Starbucks Crowd Small at Tuesday's 'National Marriage Equality Day'

HOOVER, Ala. – Gay marriage activists and their supporters plan to consume more than their daily allowance of caffeine on Tuesday by visiting their local Starbucks in an effort to challenge last week's "Chick-fil-A Appreciation Day" that was staged by pro-family supporters to demonstrate their support for the company's stance on traditional marriage.

Tuesday's event is being dubbed as "National Marriage Equality Day" and Starbucks was chosen because they offer benefits to the partners of same-sex relationships.

Last week's mass support of the Atlanta based fast-food chain was the brainchild of former Arkansas Gov. and Fox News host Mike Huckabee. After gay activists jumped on comments made by Chick-fil-A President Dan Cathy that he and the company were "guilty as charged" for supporting traditional marriage, Huckabee recommended that people who support pro-family values support the restaurant with their patronage. And support it they did with tens of thousands of people coming out to back the effort.

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Rick Melanson, 69, a semi-retired engineer and former marathon runner is a regular, early-morning customer at the Starbucks on Highway 31 in Hoover, Ala., a suburb of Birmingham. Surveying the mid-morning crowd, Melanson said the day's activity was about the same as every other weekday morning.

"Actually, I had no idea anything special was going on today," he said. "I'm here around 5:45 each morning so I recognize most everyone who is through here on a consistent basis. I don't see anything unique about this Tuesday morning. Sort of looks the same to me."

However, Melanson said he knew nothing of last Tuesday's Chick-fil-A Appreciation Day either until he found himself in the restaurant's crowded drive-thru and noticed the inside was "wall-to-wall" too.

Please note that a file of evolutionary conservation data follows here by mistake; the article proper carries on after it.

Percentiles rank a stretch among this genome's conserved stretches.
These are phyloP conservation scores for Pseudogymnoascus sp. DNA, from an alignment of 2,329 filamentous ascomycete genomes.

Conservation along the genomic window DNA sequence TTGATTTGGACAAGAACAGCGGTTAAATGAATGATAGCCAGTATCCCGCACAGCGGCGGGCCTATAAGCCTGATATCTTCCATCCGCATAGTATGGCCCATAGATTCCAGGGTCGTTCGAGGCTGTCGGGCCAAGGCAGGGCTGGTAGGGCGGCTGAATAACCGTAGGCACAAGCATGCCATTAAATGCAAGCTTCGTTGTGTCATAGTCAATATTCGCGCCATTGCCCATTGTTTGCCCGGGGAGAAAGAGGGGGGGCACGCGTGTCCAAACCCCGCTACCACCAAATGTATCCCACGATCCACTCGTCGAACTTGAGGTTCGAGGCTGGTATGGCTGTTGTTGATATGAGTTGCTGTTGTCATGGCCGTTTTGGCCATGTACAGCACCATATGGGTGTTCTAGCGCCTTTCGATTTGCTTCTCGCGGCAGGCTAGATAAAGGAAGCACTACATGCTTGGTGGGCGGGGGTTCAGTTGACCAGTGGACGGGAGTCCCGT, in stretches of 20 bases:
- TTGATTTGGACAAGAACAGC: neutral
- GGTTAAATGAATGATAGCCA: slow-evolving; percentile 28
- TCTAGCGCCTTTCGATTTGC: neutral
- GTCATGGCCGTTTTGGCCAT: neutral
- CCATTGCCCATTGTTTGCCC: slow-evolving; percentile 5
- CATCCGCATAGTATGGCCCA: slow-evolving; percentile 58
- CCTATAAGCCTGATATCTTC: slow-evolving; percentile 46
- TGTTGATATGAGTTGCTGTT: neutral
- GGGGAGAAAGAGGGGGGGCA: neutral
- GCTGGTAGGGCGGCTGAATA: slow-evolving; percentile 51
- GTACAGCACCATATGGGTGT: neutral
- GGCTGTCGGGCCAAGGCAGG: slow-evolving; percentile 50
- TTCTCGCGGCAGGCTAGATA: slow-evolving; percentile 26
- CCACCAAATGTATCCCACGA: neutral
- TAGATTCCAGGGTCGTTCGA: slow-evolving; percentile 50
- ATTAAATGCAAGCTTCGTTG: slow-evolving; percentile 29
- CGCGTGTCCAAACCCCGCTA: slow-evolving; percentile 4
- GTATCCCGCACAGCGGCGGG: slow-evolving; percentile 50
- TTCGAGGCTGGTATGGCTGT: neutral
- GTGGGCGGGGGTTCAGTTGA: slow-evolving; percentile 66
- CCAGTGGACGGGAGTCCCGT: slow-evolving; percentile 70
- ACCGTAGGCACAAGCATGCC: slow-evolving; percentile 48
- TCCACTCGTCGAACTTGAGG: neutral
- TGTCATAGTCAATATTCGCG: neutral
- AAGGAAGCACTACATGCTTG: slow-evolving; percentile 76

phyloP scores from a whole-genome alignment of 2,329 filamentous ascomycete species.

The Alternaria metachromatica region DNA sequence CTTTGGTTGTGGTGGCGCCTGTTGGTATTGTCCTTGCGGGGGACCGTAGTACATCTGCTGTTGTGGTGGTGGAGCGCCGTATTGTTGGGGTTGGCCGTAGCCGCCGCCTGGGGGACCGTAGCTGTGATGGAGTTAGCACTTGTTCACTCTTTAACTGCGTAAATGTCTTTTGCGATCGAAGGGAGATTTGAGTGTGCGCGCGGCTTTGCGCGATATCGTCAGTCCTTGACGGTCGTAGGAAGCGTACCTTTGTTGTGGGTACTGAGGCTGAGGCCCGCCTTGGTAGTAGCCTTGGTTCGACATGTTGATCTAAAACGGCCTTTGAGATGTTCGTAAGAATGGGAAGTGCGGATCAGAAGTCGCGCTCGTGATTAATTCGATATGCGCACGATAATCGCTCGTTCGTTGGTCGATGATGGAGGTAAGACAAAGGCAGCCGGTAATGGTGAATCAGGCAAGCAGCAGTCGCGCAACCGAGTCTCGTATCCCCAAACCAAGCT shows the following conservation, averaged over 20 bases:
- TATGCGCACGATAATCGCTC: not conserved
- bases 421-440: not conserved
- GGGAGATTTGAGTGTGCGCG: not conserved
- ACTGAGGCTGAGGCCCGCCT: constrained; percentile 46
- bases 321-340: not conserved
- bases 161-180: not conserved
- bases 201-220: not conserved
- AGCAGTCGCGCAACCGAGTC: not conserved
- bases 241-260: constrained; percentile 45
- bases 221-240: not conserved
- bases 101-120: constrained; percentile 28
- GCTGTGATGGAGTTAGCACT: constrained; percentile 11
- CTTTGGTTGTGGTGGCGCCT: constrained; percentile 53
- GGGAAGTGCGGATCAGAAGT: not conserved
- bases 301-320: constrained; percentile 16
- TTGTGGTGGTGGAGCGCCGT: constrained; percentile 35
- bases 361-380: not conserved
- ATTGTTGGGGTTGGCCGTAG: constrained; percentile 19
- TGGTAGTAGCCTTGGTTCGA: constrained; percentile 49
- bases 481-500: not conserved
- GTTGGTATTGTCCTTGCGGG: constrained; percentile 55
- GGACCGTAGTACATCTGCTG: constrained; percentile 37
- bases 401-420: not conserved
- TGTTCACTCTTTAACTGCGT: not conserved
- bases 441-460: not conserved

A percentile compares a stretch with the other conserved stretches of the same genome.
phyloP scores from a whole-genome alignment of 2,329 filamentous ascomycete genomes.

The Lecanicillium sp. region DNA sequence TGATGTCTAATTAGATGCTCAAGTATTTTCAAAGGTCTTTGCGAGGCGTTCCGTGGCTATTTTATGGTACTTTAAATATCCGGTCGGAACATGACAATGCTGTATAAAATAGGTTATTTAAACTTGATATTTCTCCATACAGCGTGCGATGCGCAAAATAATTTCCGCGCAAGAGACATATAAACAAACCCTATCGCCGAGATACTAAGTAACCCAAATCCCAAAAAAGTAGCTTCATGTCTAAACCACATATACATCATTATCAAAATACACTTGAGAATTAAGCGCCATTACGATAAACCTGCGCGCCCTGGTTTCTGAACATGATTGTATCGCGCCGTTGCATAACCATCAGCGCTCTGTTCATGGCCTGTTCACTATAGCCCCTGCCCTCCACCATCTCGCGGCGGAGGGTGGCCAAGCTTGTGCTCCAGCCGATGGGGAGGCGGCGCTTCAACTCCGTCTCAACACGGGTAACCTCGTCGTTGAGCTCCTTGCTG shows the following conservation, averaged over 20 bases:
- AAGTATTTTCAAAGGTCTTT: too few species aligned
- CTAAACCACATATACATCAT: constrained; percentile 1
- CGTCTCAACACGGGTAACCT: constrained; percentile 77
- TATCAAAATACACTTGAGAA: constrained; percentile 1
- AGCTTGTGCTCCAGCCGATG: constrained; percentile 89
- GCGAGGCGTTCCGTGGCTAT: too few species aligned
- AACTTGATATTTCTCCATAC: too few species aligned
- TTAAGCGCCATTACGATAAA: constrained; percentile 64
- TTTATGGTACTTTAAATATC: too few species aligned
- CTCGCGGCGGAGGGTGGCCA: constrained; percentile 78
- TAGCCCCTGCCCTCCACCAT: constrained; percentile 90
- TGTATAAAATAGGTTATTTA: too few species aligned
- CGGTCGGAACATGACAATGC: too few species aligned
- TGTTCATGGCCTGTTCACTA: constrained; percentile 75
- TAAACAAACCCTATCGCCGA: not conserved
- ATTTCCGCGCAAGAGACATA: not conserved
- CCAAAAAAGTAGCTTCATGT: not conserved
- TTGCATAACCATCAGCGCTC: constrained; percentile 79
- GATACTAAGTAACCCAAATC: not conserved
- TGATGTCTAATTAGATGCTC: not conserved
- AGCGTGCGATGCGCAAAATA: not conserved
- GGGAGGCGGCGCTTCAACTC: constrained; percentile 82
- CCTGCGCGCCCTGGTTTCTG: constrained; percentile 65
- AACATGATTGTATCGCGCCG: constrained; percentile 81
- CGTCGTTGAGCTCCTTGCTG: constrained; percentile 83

"My wife needed to get something to eat so we decided to run by Chick-fil-A quickly," said Melanson. "We ended up staying in line but it took a lot longer than we expected. I definitely noticed there were a lot more people there than I've ever seen before."

Supporters of gay marriage attempted to counter the event by holding what they described as a "same-sex kiss-in," but the event went largely unnoticed.

The Starbucks event on Tuesday began last week as homosexual activists sent thousands of emails encouraging the LGBT crowd to their local Seattle-based coffee chain. According to various news reports, over 28,000 have committed to participate; a number far lower than those who visited Chick-fil-A last Tuesday.

The involvement of corporations and their executives in social issues has become a topic of much debate in recent weeks. In fact, the number of "special" and promotional days advanced by Starbucks has some asking if the coffee chain is engaging social activists as simply a way to grow their business.

Starbucks executive vice president Kalen Holmes disputed that charge in a memo to Starbucks employees, instead saying that the legalization of same-sex marriage is "aligned with Starbucks business practices and upholds our belief in the equal treatment of partners."

In an interview on Fox News last Friday, Huckabee seemed unfazed at the war of words being thrown about by both sides. While many supporters of gay marriage have called for another boycott of Chick-fil-A, Huckabee said he has no plans to boycott Starbucks or other firms whose products and services he uses.

"I still drink Starbucks, use my iPad and order books on Amazon."



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